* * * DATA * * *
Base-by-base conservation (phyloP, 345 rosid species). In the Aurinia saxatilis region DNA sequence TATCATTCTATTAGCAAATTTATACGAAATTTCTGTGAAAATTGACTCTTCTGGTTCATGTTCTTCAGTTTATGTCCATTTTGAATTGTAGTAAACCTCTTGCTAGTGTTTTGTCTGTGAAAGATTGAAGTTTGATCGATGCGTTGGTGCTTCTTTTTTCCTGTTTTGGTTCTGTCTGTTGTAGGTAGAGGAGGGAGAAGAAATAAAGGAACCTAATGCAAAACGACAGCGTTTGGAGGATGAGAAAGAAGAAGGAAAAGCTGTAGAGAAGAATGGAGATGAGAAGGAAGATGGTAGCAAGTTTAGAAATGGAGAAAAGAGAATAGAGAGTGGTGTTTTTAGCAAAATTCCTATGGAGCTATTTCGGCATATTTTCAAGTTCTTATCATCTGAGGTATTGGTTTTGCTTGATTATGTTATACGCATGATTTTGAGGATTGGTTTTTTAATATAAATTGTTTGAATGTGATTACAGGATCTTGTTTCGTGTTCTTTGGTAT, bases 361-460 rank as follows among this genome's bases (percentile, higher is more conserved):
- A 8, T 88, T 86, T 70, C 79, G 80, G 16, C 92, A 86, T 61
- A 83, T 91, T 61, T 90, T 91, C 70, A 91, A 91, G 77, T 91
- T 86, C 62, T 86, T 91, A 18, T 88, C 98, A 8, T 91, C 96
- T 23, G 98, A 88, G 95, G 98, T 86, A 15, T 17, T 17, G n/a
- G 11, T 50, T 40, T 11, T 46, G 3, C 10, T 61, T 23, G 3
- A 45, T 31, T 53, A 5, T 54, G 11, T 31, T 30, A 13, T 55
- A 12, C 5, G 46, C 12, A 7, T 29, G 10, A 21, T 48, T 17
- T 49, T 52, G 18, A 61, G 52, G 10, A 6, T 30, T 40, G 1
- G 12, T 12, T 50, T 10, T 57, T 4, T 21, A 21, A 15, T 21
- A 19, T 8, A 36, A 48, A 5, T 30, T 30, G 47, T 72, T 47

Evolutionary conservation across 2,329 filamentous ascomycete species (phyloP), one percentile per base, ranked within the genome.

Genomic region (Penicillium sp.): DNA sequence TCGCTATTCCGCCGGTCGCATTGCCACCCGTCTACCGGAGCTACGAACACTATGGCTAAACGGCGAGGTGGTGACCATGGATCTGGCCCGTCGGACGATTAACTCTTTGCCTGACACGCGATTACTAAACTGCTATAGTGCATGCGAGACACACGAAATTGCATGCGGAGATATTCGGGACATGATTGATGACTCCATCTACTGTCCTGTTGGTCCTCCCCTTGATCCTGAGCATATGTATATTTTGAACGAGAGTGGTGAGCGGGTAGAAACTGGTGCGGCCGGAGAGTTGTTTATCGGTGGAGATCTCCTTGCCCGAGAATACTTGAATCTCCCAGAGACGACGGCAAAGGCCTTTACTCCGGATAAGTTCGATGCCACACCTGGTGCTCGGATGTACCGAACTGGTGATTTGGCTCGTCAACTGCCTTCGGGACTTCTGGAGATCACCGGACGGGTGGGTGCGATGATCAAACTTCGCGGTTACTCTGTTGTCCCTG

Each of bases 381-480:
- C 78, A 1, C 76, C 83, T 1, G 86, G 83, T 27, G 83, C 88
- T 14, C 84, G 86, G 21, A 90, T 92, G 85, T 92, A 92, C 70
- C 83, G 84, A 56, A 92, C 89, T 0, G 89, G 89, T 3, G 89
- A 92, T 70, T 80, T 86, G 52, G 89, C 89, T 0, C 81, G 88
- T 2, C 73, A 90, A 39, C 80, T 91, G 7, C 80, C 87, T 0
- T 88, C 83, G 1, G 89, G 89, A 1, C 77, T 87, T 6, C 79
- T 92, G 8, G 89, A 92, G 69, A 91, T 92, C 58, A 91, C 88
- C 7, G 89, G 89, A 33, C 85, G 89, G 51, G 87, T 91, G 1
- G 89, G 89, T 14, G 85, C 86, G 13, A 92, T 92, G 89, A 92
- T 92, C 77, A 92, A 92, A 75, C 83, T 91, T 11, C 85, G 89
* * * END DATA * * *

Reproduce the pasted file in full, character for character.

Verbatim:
Base-by-base conservation (phyloP, 345 rosid species). In the Aurinia saxatilis region DNA sequence TATCATTCTATTAGCAAATTTATACGAAATTTCTGTGAAAATTGACTCTTCTGGTTCATGTTCTTCAGTTTATGTCCATTTTGAATTGTAGTAAACCTCTTGCTAGTGTTTTGTCTGTGAAAGATTGAAGTTTGATCGATGCGTTGGTGCTTCTTTTTTCCTGTTTTGGTTCTGTCTGTTGTAGGTAGAGGAGGGAGAAGAAATAAAGGAACCTAATGCAAAACGACAGCGTTTGGAGGATGAGAAAGAAGAAGGAAAAGCTGTAGAGAAGAATGGAGATGAGAAGGAAGATGGTAGCAAGTTTAGAAATGGAGAAAAGAGAATAGAGAGTGGTGTTTTTAGCAAAATTCCTATGGAGCTATTTCGGCATATTTTCAAGTTCTTATCATCTGAGGTATTGGTTTTGCTTGATTATGTTATACGCATGATTTTGAGGATTGGTTTTTTAATATAAATTGTTTGAATGTGATTACAGGATCTTGTTTCGTGTTCTTTGGTAT, bases 361-460 rank as follows among this genome's bases (percentile, higher is more conserved):
- A 8, T 88, T 86, T 70, C 79, G 80, G 16, C 92, A 86, T 61
- A 83, T 91, T 61, T 90, T 91, C 70, A 91, A 91, G 77, T 91
- T 86, C 62, T 86, T 91, A 18, T 88, C 98, A 8, T 91, C 96
- T 23, G 98, A 88, G 95, G 98, T 86, A 15, T 17, T 17, G n/a
- G 11, T 50, T 40, T 11, T 46, G 3, C 10, T 61, T 23, G 3
- A 45, T 31, T 53, A 5, T 54, G 11, T 31, T 30, A 13, T 55
- A 12, C 5, G 46, C 12, A 7, T 29, G 10, A 21, T 48, T 17
- T 49, T 52, G 18, A 61, G 52, G 10, A 6, T 30, T 40, G 1
- G 12, T 12, T 50, T 10, T 57, T 4, T 21, A 21, A 15, T 21
- A 19, T 8, A 36, A 48, A 5, T 30, T 30, G 47, T 72, T 47

Evolutionary conservation across 2,329 filamentous ascomycete species (phyloP), one percentile per base, ranked within the genome.

Genomic region (Penicillium sp.): DNA sequence TCGCTATTCCGCCGGTCGCATTGCCACCCGTCTACCGGAGCTACGAACACTATGGCTAAACGGCGAGGTGGTGACCATGGATCTGGCCCGTCGGACGATTAACTCTTTGCCTGACACGCGATTACTAAACTGCTATAGTGCATGCGAGACACACGAAATTGCATGCGGAGATATTCGGGACATGATTGATGACTCCATCTACTGTCCTGTTGGTCCTCCCCTTGATCCTGAGCATATGTATATTTTGAACGAGAGTGGTGAGCGGGTAGAAACTGGTGCGGCCGGAGAGTTGTTTATCGGTGGAGATCTCCTTGCCCGAGAATACTTGAATCTCCCAGAGACGACGGCAAAGGCCTTTACTCCGGATAAGTTCGATGCCACACCTGGTGCTCGGATGTACCGAACTGGTGATTTGGCTCGTCAACTGCCTTCGGGACTTCTGGAGATCACCGGACGGGTGGGTGCGATGATCAAACTTCGCGGTTACTCTGTTGTCCCTG

Each of bases 381-480:
- C 78, A 1, C 76, C 83, T 1, G 86, G 83, T 27, G 83, C 88
- T 14, C 84, G 86, G 21, A 90, T 92, G 85, T 92, A 92, C 70
- C 83, G 84, A 56, A 92, C 89, T 0, G 89, G 89, T 3, G 89
- A 92, T 70, T 80, T 86, G 52, G 89, C 89, T 0, C 81, G 88
- T 2, C 73, A 90, A 39, C 80, T 91, G 7, C 80, C 87, T 0
- T 88, C 83, G 1, G 89, G 89, A 1, C 77, T 87, T 6, C 79
- T 92, G 8, G 89, A 92, G 69, A 91, T 92, C 58, A 91, C 88
- C 7, G 89, G 89, A 33, C 85, G 89, G 51, G 87, T 91, G 1
- G 89, G 89, T 14, G 85, C 86, G 13, A 92, T 92, G 89, A 92
- T 92, C 77, A 92, A 92, A 75, C 83, T 91, T 11, C 85, G 89